Tuesday, October 16, 2007

A Task Based Lesson at a Junior High School

On October 1, I gave a task based lesson at a junior high school in an Iwate city. The following definition of "task" guided my lesson planning:

" A task is an activity in which a person engages in order to attain an objective, and which necessitates the use of language."
(Van den Branden, K. (Ed.) (2006). Task Based Language Education: From theory to practice. CUP.)
The goals of the class were the following. You can see the lesson plan here (in Japanese).

  1. Listen to an easy speech (actually, it was more like an interview) and understand the general meaning without worrying about words that you do not understand.
  2. Give a simple speech without memorizing every word but by using key words to recall the content.

Description of Students and Class
This was a kenkyuujugyou or open class. I taught 20 first grade students (12- 13 years-old) who I had never met before. There were also 30 English teachers watching. I was asked to do this by the municipal board of education. They asked me to teach page 55 of the New Horizon text book. It was a listening exercise where students had to listen for the nationality, age, residence and other information of 2 fictitious foreigners living in Japan. Another teacher did a demonstration class after me using the same page of the textbook with different students. The objective of the 2 open classes was to compare and learn about different teaching styles.
Before I had met the students, their homeroom teacher had told me that they were hard working and motivated to study English. They had all been studying English for about 6 months, or since entering junior high school.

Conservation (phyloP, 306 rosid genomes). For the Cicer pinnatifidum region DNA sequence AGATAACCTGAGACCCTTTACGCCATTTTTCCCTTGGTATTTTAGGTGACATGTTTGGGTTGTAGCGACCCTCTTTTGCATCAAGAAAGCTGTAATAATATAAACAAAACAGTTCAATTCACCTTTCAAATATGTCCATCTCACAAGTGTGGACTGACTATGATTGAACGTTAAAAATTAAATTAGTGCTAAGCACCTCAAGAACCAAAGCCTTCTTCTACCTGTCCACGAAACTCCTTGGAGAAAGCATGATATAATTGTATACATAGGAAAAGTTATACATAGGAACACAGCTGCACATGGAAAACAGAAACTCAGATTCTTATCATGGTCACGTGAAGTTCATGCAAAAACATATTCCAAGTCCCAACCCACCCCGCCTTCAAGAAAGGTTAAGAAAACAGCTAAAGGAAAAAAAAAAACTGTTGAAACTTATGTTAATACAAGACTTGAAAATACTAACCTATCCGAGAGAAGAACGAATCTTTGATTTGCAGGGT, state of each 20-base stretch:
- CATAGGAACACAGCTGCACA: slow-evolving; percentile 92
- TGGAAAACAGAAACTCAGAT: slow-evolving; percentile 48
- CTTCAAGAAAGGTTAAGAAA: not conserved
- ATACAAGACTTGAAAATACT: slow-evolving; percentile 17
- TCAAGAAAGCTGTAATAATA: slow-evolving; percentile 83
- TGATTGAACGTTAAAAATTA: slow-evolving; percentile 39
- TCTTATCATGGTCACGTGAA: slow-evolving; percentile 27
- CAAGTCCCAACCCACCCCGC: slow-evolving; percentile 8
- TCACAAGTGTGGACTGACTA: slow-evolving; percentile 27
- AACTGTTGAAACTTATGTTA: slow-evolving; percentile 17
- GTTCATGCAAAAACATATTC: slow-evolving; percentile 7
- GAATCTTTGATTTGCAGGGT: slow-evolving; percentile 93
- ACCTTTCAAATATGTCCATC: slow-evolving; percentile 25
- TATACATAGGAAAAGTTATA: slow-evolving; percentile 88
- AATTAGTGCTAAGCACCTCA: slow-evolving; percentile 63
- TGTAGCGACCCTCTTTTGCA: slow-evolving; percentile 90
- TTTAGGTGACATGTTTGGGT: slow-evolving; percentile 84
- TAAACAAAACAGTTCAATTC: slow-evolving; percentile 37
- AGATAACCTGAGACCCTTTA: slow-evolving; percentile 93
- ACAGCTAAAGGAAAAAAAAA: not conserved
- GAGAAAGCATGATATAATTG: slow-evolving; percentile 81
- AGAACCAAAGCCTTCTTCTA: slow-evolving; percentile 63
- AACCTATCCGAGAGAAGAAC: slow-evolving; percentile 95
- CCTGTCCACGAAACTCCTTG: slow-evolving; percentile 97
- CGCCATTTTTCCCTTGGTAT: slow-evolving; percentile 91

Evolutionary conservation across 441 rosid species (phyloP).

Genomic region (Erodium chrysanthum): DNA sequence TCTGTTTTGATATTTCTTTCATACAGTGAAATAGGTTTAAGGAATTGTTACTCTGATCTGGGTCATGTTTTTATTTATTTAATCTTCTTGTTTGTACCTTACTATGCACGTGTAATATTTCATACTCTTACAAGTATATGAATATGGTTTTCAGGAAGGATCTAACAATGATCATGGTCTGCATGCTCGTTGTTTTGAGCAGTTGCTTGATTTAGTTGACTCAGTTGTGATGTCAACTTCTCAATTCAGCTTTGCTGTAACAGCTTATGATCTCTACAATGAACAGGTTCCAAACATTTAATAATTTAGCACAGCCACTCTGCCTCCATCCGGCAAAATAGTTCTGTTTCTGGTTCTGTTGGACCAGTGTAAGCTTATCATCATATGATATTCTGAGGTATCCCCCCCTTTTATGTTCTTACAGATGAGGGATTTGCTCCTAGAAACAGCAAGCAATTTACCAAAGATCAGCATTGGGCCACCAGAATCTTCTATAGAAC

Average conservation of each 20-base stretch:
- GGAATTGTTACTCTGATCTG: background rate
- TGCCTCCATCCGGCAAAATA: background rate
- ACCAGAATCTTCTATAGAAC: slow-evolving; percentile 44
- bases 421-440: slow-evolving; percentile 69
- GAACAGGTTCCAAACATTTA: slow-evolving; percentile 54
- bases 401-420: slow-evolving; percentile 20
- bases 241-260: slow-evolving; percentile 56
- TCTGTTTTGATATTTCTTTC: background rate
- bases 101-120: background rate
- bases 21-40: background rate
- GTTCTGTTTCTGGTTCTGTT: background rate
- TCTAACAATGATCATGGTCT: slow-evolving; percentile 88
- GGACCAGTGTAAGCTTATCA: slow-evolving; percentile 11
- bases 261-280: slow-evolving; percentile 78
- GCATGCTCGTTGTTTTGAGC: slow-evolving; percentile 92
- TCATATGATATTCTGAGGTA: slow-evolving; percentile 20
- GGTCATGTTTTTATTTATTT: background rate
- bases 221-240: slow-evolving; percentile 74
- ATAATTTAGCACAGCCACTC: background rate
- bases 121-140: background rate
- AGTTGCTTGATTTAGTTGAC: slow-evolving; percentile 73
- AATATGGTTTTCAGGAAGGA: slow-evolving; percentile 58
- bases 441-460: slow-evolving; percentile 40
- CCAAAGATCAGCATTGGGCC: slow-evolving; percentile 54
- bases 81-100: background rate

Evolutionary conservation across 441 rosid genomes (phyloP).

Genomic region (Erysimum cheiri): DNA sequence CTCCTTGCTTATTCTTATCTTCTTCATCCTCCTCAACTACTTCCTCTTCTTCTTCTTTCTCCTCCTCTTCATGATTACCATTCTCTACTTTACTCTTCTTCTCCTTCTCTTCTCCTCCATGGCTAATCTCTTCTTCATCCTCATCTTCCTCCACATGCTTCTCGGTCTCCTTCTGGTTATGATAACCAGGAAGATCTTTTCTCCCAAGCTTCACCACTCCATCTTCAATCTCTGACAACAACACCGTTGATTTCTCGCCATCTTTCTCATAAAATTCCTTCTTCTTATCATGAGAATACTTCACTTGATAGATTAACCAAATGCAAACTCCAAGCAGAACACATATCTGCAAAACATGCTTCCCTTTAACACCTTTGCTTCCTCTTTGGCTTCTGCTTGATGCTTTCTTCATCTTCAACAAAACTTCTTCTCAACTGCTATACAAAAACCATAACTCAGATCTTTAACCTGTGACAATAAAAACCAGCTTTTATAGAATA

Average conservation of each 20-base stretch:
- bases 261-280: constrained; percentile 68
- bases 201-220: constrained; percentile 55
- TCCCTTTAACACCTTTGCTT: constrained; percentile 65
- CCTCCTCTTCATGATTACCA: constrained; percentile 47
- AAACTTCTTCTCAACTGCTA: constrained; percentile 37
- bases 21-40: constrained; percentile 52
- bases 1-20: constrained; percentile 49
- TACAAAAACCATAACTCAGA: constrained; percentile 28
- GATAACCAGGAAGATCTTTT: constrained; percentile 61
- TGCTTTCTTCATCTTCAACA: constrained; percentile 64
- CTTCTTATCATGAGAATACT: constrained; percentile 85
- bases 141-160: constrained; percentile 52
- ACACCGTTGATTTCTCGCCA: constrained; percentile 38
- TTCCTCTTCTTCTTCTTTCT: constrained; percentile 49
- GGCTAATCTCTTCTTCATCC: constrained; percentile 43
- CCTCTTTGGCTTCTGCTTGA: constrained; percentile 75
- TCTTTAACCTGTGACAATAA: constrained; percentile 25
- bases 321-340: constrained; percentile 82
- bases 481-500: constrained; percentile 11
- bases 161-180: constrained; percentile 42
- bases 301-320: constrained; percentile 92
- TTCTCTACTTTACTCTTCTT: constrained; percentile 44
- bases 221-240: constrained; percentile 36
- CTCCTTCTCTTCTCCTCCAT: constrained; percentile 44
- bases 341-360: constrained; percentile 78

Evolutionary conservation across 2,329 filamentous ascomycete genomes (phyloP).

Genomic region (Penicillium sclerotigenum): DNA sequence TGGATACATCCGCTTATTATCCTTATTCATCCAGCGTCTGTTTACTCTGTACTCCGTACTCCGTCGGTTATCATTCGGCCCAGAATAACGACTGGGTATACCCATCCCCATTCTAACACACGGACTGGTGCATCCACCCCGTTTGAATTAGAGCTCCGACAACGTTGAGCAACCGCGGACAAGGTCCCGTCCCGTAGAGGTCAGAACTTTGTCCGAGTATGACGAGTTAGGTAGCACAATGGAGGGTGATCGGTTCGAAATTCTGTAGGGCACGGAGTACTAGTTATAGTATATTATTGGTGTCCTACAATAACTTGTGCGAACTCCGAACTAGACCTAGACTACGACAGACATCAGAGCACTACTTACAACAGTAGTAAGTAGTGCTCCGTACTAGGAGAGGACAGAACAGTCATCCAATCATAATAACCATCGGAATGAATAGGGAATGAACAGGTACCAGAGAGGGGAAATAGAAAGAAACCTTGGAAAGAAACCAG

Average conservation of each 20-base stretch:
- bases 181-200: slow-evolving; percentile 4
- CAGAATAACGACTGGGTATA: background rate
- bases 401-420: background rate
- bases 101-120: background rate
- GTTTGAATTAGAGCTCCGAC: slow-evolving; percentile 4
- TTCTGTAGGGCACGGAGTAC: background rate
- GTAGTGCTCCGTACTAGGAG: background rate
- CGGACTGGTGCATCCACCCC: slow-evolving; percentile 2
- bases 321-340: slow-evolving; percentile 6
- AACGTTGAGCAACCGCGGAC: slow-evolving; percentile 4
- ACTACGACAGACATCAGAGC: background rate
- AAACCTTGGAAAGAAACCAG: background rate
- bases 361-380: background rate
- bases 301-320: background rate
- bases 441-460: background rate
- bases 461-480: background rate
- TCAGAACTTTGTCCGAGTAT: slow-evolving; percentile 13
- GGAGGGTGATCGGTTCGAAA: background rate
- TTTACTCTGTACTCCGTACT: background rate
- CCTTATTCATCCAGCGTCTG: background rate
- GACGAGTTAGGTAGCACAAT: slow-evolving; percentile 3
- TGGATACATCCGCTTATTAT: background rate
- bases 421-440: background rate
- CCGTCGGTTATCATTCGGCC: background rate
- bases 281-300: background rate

The Class
I decided to make my own content for the class rather than use the textbook page, because I did not think that anybody cares about fictitious foreigners living in Japan. I decided to introduce to the students a real non-Japanese person (other than me) living in Morioka.

Task 1
The objective of the first task was to watch an interview of a researcher at Iwate University and learn 1) where he is from, 2) his occupation, 3) the languages he speaks 4) and his likes. I tried to chose someone with an interesting background: he came from a country that students did not know well, spoke 5 languages etc. After watching the interview, students were then asked to confirm the answers in English. The real world language use necessary to attain the objectives was 1) listening for specific information 2) using language that you hear in your speech and 3)confirming the answers to a problem with a partner. The interview that students watched is below. I had videotaped the interview the day before and burned it onto a DVD.

The handout that students used is here. In the handout (see exercise A) students attempted to circle the correct answer for each question. Because the students were not familiar with the a lot of the vocabulary, (Slovakian, chemistry, etc... ) the multiple-choice questions were in English and Japanese.

After introducing the video to the students, I played it for them twice. I then asked them to make pairs and confirm their answers in English. I knew that students had the ability to confirm the answers in English but they did not know how. So, before they confirmed the answers, I played them a video of a colleague and myself doing a similar task and using English that was at about the level of the students. I told students that they should watch the video carefully and write down any English they think would be useful for confirming the answers with their partner. In the video, I used subtitles so students would know exactly what was being said.
The video is below: